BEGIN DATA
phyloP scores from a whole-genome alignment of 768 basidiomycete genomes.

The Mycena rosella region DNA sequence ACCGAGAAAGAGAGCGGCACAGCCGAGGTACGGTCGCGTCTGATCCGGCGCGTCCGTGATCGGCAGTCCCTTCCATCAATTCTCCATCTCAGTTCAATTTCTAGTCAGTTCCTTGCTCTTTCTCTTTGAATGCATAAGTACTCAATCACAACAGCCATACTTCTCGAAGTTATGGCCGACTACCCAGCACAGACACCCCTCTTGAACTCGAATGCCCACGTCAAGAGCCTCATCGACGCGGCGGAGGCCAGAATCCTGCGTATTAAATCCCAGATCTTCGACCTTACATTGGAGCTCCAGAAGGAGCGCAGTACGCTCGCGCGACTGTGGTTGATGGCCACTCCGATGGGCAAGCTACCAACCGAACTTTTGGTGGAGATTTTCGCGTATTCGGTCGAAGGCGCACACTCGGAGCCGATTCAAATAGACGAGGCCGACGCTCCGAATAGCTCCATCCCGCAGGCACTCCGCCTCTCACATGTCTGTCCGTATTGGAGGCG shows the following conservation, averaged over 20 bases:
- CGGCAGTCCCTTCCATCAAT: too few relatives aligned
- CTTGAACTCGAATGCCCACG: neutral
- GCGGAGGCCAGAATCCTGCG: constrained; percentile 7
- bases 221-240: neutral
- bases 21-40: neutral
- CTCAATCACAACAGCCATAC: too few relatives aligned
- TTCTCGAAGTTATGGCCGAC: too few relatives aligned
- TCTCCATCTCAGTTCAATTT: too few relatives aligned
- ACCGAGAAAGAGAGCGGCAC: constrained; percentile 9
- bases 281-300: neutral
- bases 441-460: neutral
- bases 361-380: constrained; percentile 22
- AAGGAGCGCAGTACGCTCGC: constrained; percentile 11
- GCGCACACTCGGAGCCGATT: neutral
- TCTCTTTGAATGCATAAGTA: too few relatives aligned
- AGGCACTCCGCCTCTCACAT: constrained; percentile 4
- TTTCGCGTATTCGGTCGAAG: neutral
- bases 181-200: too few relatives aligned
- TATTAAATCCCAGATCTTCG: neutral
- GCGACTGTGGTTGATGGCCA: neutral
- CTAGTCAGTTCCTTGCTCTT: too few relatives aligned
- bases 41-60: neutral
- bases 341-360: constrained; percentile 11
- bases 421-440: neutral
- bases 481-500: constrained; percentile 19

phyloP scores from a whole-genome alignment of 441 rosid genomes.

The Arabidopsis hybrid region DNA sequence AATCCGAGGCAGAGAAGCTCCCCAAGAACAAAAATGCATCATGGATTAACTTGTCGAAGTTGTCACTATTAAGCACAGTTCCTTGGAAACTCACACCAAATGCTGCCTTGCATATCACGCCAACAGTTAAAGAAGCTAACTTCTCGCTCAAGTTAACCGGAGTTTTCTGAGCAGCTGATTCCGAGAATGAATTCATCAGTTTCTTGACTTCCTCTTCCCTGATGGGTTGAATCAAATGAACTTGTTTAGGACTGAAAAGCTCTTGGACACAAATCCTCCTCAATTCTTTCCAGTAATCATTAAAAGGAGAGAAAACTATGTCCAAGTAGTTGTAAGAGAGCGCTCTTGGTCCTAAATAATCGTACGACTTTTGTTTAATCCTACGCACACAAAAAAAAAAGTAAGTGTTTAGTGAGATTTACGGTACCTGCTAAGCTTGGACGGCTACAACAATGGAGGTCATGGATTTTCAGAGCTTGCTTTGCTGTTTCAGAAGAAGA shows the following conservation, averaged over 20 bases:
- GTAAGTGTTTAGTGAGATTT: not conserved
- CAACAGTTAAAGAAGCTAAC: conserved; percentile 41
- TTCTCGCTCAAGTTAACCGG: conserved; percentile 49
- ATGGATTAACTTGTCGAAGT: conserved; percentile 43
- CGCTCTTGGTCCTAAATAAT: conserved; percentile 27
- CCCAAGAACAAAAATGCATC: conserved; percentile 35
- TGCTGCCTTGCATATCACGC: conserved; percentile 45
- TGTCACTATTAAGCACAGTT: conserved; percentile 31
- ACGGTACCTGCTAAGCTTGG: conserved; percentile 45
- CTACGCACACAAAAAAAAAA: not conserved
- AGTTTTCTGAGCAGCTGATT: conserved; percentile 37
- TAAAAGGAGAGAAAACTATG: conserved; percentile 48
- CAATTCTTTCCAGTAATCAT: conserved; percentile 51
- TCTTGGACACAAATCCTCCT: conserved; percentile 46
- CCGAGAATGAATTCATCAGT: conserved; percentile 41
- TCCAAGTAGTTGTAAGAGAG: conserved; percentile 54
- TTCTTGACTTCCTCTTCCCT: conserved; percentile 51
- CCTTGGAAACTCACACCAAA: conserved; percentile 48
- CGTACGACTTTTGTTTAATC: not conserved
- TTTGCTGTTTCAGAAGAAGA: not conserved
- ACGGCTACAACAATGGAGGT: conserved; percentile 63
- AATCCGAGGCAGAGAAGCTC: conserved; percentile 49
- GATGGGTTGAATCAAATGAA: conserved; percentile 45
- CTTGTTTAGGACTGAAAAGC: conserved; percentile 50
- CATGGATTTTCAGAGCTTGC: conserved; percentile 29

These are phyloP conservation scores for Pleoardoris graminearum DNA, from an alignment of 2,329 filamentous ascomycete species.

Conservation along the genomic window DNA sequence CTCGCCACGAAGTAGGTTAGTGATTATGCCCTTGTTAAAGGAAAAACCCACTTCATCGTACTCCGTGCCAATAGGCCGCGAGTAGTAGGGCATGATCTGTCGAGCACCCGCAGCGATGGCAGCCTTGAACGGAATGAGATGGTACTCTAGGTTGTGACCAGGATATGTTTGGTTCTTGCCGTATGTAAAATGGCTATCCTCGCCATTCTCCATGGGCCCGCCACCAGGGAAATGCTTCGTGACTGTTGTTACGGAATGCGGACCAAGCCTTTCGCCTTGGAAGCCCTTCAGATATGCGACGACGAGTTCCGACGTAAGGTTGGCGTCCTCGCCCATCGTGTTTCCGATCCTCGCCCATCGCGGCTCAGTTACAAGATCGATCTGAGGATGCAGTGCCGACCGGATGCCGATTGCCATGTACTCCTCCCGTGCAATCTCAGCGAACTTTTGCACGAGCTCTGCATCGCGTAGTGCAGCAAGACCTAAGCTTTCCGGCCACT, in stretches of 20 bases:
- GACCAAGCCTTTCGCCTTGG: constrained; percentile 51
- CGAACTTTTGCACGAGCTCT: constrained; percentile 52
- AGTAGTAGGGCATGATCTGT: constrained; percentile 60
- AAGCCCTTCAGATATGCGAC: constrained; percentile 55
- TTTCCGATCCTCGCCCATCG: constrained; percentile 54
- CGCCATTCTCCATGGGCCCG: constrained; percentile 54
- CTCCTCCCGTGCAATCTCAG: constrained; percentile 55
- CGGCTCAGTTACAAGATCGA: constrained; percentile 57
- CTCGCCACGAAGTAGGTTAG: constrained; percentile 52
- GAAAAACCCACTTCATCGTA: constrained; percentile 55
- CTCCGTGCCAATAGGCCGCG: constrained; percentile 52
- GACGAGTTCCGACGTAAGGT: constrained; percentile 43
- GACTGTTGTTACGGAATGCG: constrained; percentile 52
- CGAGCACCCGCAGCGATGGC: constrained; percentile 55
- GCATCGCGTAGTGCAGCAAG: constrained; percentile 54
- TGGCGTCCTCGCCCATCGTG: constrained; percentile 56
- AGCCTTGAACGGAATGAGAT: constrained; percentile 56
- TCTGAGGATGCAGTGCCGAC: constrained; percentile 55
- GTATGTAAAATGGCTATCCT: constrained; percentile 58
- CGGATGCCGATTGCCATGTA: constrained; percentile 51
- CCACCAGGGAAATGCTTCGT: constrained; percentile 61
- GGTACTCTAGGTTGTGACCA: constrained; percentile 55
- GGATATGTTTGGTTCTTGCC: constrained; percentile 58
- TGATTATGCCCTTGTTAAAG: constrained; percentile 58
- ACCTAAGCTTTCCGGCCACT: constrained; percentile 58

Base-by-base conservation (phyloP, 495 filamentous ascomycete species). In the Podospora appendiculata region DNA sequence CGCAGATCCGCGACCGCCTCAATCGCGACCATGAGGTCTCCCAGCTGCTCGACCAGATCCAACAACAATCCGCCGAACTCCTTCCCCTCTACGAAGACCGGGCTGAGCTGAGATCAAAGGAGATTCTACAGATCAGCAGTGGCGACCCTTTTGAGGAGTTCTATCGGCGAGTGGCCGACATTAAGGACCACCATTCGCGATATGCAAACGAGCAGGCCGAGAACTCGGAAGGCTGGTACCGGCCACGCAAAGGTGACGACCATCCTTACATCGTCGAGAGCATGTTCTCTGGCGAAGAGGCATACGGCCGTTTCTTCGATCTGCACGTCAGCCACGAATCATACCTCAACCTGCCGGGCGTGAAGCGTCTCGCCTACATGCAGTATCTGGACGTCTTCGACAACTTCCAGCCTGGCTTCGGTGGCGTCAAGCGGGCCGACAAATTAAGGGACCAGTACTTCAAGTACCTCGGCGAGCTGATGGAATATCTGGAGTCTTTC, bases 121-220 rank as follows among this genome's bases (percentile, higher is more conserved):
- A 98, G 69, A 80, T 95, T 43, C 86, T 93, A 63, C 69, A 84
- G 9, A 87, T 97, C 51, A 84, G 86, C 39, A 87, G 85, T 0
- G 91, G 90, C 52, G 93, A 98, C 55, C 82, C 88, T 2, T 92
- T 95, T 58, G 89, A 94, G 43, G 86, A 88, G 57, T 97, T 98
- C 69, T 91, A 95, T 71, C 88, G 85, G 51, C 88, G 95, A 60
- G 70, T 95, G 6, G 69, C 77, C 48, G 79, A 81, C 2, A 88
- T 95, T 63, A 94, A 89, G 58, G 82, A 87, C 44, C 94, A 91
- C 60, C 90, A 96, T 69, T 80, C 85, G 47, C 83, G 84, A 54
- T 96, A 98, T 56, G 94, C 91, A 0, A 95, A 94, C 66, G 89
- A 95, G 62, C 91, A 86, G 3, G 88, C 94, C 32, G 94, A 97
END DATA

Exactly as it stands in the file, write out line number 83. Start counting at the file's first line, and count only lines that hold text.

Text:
- A 98, G 69, A 80, T 95, T 43, C 86, T 93, A 63, C 69, A 84